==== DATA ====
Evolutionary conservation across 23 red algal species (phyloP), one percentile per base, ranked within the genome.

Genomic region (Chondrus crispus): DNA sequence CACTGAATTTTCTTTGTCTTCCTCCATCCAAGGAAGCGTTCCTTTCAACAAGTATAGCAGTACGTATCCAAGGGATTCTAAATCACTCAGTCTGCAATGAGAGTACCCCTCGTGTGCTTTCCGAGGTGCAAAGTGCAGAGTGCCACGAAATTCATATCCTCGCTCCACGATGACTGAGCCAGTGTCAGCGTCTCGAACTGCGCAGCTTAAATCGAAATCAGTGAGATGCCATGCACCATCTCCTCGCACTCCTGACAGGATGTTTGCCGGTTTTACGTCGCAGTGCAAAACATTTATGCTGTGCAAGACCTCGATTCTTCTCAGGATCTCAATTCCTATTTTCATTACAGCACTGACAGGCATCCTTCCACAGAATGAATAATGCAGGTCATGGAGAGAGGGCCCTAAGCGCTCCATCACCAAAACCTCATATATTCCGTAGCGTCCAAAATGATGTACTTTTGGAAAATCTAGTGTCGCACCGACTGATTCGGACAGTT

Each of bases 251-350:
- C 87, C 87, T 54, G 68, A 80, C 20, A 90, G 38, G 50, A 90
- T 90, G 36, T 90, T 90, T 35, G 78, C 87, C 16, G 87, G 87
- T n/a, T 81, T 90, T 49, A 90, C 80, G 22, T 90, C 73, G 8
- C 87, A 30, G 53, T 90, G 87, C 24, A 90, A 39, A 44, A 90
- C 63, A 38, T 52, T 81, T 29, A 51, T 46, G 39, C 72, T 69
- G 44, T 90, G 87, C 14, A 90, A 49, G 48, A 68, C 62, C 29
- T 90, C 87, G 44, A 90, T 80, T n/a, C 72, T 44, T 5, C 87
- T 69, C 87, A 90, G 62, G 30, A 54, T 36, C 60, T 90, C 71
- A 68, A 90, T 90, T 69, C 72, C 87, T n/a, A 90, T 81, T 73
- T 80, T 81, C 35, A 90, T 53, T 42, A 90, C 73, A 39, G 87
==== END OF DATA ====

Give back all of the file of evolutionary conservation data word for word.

Evolutionary conservation across 23 red algal species (phyloP), one percentile per base, ranked within the genome.

Genomic region (Chondrus crispus): DNA sequence CACTGAATTTTCTTTGTCTTCCTCCATCCAAGGAAGCGTTCCTTTCAACAAGTATAGCAGTACGTATCCAAGGGATTCTAAATCACTCAGTCTGCAATGAGAGTACCCCTCGTGTGCTTTCCGAGGTGCAAAGTGCAGAGTGCCACGAAATTCATATCCTCGCTCCACGATGACTGAGCCAGTGTCAGCGTCTCGAACTGCGCAGCTTAAATCGAAATCAGTGAGATGCCATGCACCATCTCCTCGCACTCCTGACAGGATGTTTGCCGGTTTTACGTCGCAGTGCAAAACATTTATGCTGTGCAAGACCTCGATTCTTCTCAGGATCTCAATTCCTATTTTCATTACAGCACTGACAGGCATCCTTCCACAGAATGAATAATGCAGGTCATGGAGAGAGGGCCCTAAGCGCTCCATCACCAAAACCTCATATATTCCGTAGCGTCCAAAATGATGTACTTTTGGAAAATCTAGTGTCGCACCGACTGATTCGGACAGTT

Each of bases 251-350:
- C 87, C 87, T 54, G 68, A 80, C 20, A 90, G 38, G 50, A 90
- T 90, G 36, T 90, T 90, T 35, G 78, C 87, C 16, G 87, G 87
- T n/a, T 81, T 90, T 49, A 90, C 80, G 22, T 90, C 73, G 8
- C 87, A 30, G 53, T 90, G 87, C 24, A 90, A 39, A 44, A 90
- C 63, A 38, T 52, T 81, T 29, A 51, T 46, G 39, C 72, T 69
- G 44, T 90, G 87, C 14, A 90, A 49, G 48, A 68, C 62, C 29
- T 90, C 87, G 44, A 90, T 80, T n/a, C 72, T 44, T 5, C 87
- T 69, C 87, A 90, G 62, G 30, A 54, T 36, C 60, T 90, C 71
- A 68, A 90, T 90, T 69, C 72, C 87, T n/a, A 90, T 81, T 73
- T 80, T 81, C 35, A 90, T 53, T 42, A 90, C 73, A 39, G 87